Participating in the inaugural season of the modern NWHL, contributing towards the Boston Pride winning the first Isobel Cup, Kelly Cooke earned a unique place in American hockey history. While she remains an integral part of the league’s future, holding a valued place in its leadership structure as the Director of the Player Safety Committee, her presence remains just as relevant on the ice.
Balancing her duties in the NWHL with ambitions towards a legal career and Master’s Degree, devoting 10-hour workdays as a paralegal, Cooke, a graduate of Princeton University and native of Andover, Massachusetts, also wears the black and white vertical stripes, defining features among the hockey officials jersey. Adding an empowering dimension to her hockey narrative, she has proven to be just as proficient in this other endeavour of her athletic odyssey.
Certainly, Cooke’s duties as Director of Player Safety for the NWHL serve as positive influence in her outlook towards the game. Discussing both roles, Cooke’s confidence shows, with an emphasis on integrity and strong focus, able to separate the unique aspects of each,
“I think my role as the Director of Player Safety is complimentary to my role as an official. Naturally, the perspective that I bring to the Player Safety Committee is that of an official, but I believe they are pretty distinct roles. When I am on the ice, I concentrate on calling the game fairly. When I am reviewing plays as part of the Committee, my priority is to protect the players in the league, regardless of the on-ice call.”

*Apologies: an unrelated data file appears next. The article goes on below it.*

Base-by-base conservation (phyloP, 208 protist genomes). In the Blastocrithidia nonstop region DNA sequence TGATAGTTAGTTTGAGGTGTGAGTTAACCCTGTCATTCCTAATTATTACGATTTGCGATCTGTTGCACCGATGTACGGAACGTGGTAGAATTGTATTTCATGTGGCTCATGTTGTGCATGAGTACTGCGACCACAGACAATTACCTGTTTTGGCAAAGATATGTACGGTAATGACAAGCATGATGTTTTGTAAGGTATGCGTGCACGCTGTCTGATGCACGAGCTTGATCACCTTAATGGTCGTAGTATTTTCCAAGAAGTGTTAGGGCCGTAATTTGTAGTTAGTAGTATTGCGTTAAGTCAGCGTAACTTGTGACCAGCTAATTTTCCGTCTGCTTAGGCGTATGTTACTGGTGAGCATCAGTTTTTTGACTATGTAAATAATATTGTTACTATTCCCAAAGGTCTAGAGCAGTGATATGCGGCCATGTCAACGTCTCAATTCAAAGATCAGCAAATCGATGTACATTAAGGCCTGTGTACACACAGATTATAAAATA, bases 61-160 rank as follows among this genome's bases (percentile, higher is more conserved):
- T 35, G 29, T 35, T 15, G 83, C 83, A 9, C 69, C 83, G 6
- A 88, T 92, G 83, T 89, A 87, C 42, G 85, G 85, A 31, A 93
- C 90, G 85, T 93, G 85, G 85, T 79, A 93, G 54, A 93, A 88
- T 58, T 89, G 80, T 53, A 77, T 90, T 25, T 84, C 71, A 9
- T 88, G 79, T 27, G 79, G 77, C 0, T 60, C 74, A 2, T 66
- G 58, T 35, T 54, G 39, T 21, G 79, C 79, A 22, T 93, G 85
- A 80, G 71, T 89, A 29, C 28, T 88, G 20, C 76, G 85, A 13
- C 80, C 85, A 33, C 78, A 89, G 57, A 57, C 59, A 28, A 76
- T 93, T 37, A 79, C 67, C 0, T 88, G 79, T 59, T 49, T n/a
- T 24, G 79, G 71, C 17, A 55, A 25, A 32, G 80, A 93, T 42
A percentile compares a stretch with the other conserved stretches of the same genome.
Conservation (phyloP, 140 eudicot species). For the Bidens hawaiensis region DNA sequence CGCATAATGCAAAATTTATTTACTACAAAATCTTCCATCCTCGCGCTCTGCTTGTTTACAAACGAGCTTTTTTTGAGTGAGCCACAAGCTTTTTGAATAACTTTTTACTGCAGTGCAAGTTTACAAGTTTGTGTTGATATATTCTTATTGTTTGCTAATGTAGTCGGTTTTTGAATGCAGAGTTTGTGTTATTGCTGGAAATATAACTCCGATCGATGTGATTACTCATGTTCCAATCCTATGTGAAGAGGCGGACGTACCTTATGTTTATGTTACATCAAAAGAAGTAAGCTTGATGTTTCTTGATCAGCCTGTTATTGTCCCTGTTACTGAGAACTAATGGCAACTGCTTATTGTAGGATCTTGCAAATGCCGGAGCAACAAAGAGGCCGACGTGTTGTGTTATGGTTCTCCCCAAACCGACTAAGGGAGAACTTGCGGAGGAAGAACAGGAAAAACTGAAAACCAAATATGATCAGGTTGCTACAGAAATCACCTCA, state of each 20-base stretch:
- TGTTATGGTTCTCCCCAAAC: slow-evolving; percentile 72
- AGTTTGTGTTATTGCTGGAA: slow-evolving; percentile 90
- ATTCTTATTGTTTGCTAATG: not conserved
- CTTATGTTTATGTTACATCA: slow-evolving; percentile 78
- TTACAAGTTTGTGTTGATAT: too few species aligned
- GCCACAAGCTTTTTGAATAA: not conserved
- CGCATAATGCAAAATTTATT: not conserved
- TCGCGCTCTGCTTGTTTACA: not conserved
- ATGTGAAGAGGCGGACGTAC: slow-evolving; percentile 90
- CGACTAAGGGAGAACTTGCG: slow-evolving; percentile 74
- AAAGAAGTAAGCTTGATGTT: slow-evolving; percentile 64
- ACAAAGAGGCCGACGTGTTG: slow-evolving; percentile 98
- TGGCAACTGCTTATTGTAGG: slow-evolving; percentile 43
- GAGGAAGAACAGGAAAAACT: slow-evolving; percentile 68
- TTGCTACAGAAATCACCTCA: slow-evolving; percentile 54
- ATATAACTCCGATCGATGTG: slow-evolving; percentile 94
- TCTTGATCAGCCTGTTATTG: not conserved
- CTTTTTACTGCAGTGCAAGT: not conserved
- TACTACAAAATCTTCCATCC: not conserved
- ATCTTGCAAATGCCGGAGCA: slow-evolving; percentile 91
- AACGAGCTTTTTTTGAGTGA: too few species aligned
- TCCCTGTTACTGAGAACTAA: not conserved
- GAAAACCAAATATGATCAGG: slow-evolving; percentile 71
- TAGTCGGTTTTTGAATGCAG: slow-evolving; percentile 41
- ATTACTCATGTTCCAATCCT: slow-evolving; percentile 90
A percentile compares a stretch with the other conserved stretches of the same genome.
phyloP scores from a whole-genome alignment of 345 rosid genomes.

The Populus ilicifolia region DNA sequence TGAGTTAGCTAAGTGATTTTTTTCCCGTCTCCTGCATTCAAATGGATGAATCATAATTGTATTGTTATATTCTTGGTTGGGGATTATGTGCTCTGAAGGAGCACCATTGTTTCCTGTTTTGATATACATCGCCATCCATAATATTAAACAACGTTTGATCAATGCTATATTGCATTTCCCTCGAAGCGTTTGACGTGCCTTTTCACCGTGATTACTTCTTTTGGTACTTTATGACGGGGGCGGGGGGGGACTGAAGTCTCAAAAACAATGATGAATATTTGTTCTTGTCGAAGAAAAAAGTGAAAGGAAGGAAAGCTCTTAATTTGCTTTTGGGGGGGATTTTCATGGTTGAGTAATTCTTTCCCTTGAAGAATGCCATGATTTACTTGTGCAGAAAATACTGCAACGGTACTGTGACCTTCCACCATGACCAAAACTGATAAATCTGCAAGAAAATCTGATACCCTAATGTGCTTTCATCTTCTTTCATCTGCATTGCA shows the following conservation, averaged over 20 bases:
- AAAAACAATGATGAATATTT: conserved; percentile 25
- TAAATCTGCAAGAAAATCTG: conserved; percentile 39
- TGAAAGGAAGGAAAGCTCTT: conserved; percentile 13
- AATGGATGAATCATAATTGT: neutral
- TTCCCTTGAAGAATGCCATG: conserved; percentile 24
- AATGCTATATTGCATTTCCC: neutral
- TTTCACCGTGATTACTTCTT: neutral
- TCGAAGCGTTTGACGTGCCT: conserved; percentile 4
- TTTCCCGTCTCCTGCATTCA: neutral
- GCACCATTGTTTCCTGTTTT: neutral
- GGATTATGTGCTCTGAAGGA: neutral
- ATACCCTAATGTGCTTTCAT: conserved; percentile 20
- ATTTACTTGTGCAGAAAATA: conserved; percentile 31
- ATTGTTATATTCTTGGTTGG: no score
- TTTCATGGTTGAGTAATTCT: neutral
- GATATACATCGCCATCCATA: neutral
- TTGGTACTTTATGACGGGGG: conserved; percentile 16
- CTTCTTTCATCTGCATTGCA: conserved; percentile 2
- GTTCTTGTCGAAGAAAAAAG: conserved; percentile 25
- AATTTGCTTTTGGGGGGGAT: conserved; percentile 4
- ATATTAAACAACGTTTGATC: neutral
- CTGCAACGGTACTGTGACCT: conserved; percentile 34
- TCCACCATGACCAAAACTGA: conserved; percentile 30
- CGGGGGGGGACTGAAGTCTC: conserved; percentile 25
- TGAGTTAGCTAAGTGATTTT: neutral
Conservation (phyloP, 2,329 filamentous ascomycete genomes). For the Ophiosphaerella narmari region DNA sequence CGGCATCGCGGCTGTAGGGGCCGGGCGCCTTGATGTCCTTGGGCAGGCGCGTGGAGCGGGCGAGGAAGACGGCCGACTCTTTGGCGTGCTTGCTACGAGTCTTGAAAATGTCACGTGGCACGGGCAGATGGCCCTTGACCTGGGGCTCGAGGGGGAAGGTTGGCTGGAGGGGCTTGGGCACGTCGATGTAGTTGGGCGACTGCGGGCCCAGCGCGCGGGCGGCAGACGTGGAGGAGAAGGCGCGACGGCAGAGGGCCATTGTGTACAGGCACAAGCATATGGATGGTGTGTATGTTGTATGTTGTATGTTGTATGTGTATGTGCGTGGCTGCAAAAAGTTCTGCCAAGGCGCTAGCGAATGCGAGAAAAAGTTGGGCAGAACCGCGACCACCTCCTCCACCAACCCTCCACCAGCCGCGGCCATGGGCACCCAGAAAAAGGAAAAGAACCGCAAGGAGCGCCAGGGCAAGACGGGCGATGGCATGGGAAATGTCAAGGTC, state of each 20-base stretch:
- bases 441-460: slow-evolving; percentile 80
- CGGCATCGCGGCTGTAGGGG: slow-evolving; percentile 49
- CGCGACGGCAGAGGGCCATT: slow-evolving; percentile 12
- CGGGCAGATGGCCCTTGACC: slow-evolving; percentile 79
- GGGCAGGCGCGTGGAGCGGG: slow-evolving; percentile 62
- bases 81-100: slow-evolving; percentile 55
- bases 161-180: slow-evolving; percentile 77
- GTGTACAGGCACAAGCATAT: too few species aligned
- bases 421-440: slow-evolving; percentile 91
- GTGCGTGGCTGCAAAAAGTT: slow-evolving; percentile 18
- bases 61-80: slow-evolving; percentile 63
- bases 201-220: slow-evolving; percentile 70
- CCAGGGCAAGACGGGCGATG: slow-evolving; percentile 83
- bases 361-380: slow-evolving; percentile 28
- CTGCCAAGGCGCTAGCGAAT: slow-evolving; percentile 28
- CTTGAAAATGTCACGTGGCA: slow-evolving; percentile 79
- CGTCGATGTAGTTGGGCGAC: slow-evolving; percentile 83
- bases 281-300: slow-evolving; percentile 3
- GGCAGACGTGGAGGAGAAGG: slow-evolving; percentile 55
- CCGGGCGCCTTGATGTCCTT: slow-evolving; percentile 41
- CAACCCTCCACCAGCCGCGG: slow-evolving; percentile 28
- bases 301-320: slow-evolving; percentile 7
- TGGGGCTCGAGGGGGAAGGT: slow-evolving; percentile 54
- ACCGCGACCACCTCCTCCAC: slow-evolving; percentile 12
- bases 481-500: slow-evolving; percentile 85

Although it may come as a recent revelation for some that Cooke has been garbed in the paraphernalia of a referee, with obligatory whistle in hand, such an occupation ran parallel to her playing career for many years. Having first worn the stripes at the tender age of 12, the result was a perspective that allowed the cerebral Cooke a greater appreciation for the game’s minutiae as a player.
Revealing the importance of organization in effectively and responsibly balancing the obligations of officiating, competition and studies, an element that extended beyond Cooke’s time with the Princeton Tigers. Employing such assiduous attention to the commendable ability to balance such duties as a professional player, whether it be with the former Boston Blades, or the shift to the Boston Pride, the demands of such commitment were alleviated by the element of enjoyment, never feeling like toil, rather a labor of love,